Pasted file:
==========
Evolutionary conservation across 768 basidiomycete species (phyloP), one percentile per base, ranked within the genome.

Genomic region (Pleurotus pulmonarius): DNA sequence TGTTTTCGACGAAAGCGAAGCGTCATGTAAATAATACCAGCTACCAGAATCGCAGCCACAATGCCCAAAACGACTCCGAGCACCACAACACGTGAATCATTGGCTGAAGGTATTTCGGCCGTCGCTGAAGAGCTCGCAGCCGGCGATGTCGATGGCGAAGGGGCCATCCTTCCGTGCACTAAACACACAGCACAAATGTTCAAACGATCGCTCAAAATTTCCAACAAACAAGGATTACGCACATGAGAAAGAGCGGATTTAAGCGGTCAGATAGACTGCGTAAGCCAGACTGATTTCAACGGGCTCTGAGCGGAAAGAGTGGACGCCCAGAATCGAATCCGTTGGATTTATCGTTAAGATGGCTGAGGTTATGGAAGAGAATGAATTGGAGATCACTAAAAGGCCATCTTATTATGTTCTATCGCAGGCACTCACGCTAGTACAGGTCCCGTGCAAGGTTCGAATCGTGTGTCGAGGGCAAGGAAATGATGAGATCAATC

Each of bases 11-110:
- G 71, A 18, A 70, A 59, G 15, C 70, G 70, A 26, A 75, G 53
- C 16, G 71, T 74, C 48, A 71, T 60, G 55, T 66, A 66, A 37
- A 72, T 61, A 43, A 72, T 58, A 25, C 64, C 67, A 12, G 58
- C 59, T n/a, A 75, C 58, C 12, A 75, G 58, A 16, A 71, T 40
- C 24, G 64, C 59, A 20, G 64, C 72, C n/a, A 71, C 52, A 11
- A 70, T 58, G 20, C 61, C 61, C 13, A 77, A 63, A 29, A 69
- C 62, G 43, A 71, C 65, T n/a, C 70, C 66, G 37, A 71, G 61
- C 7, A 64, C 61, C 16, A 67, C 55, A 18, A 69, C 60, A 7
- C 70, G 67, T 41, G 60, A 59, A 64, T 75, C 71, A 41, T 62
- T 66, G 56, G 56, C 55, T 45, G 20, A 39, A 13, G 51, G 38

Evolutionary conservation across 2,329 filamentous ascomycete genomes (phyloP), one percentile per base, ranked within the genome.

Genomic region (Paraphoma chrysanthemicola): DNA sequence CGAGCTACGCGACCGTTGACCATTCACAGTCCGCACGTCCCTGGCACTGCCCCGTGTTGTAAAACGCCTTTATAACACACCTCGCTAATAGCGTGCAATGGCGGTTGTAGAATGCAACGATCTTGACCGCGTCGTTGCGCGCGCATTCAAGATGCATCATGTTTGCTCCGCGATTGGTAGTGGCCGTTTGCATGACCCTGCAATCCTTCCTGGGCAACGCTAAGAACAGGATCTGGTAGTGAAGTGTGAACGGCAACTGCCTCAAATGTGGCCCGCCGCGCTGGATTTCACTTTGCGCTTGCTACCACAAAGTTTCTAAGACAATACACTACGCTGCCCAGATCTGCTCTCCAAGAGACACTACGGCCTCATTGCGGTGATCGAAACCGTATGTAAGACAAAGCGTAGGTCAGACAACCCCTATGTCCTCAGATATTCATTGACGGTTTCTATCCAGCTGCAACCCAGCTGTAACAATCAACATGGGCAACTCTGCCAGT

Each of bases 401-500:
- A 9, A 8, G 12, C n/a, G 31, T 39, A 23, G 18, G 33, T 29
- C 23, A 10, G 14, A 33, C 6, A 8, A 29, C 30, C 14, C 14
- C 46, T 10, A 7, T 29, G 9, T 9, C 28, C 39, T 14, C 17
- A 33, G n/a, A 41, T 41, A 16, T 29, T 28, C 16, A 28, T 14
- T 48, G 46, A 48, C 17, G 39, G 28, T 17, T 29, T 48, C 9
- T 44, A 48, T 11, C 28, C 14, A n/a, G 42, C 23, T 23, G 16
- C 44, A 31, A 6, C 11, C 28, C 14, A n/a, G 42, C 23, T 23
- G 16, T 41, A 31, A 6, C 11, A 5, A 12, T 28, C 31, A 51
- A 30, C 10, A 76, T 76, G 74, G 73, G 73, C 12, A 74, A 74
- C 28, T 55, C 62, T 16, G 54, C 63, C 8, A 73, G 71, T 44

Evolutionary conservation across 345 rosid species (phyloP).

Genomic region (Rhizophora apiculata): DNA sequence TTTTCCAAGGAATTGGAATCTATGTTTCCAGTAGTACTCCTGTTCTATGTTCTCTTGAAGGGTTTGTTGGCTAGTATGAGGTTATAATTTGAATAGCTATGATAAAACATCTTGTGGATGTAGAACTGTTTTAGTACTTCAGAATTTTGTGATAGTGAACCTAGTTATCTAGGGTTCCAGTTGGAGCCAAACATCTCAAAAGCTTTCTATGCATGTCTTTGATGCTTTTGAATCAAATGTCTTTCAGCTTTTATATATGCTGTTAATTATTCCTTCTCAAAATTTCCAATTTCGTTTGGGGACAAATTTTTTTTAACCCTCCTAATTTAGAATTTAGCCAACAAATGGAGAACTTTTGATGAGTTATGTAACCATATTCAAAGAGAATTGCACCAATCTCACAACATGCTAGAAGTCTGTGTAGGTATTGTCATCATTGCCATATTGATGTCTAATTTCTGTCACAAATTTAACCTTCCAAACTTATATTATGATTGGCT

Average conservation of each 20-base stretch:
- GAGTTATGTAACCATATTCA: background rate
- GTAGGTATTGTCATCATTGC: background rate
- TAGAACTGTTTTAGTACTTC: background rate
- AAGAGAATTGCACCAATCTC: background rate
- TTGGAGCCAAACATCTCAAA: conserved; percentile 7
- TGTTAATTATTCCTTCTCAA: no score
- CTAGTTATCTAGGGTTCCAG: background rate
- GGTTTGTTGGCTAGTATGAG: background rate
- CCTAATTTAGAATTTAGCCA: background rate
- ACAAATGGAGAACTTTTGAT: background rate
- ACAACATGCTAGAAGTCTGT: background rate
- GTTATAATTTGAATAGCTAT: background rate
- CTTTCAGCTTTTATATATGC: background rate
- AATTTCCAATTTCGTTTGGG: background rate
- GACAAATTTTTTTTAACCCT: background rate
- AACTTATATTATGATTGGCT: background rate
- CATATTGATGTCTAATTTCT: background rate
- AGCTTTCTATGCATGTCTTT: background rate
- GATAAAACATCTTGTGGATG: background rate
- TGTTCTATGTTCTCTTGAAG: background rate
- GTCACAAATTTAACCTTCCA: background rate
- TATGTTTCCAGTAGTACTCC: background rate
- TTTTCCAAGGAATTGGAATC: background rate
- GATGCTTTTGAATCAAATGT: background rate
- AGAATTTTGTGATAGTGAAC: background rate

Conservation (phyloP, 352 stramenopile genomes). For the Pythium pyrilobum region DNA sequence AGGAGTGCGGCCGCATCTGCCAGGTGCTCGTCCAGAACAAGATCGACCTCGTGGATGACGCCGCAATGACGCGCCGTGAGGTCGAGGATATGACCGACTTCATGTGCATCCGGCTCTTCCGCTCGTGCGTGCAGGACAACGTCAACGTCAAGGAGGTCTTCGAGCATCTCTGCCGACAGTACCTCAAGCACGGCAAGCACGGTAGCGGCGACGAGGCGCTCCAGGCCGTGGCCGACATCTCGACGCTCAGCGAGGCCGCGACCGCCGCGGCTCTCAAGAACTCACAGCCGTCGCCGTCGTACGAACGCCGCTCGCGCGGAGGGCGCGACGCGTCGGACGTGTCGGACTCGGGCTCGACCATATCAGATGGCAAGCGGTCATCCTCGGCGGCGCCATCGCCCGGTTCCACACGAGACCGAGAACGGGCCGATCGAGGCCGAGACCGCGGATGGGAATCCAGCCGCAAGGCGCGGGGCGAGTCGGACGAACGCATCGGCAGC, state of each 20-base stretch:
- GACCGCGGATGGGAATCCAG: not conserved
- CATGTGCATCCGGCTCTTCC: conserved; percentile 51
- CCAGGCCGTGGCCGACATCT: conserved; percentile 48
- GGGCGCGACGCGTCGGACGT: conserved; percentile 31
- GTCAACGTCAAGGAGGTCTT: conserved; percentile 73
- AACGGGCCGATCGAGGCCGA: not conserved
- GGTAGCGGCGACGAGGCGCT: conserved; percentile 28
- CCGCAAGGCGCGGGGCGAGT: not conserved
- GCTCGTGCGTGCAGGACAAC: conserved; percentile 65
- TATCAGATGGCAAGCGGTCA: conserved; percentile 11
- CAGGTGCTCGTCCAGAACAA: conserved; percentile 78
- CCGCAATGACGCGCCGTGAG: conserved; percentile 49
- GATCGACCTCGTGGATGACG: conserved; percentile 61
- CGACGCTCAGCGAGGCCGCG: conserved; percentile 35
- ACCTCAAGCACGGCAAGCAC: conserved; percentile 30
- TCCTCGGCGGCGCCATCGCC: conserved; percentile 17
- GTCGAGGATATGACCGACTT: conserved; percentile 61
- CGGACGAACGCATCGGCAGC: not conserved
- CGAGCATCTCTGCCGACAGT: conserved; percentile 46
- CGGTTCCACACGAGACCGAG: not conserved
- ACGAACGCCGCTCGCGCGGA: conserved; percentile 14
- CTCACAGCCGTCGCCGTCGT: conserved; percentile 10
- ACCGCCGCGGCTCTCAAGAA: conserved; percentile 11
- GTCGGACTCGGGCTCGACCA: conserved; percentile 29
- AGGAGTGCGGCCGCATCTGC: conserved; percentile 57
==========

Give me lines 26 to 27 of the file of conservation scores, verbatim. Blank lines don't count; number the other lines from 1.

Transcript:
- C 28, T 55, C 62, T 16, G 54, C 63, C 8, A 73, G 71, T 44

Evolutionary conservation across 345 rosid species (phyloP).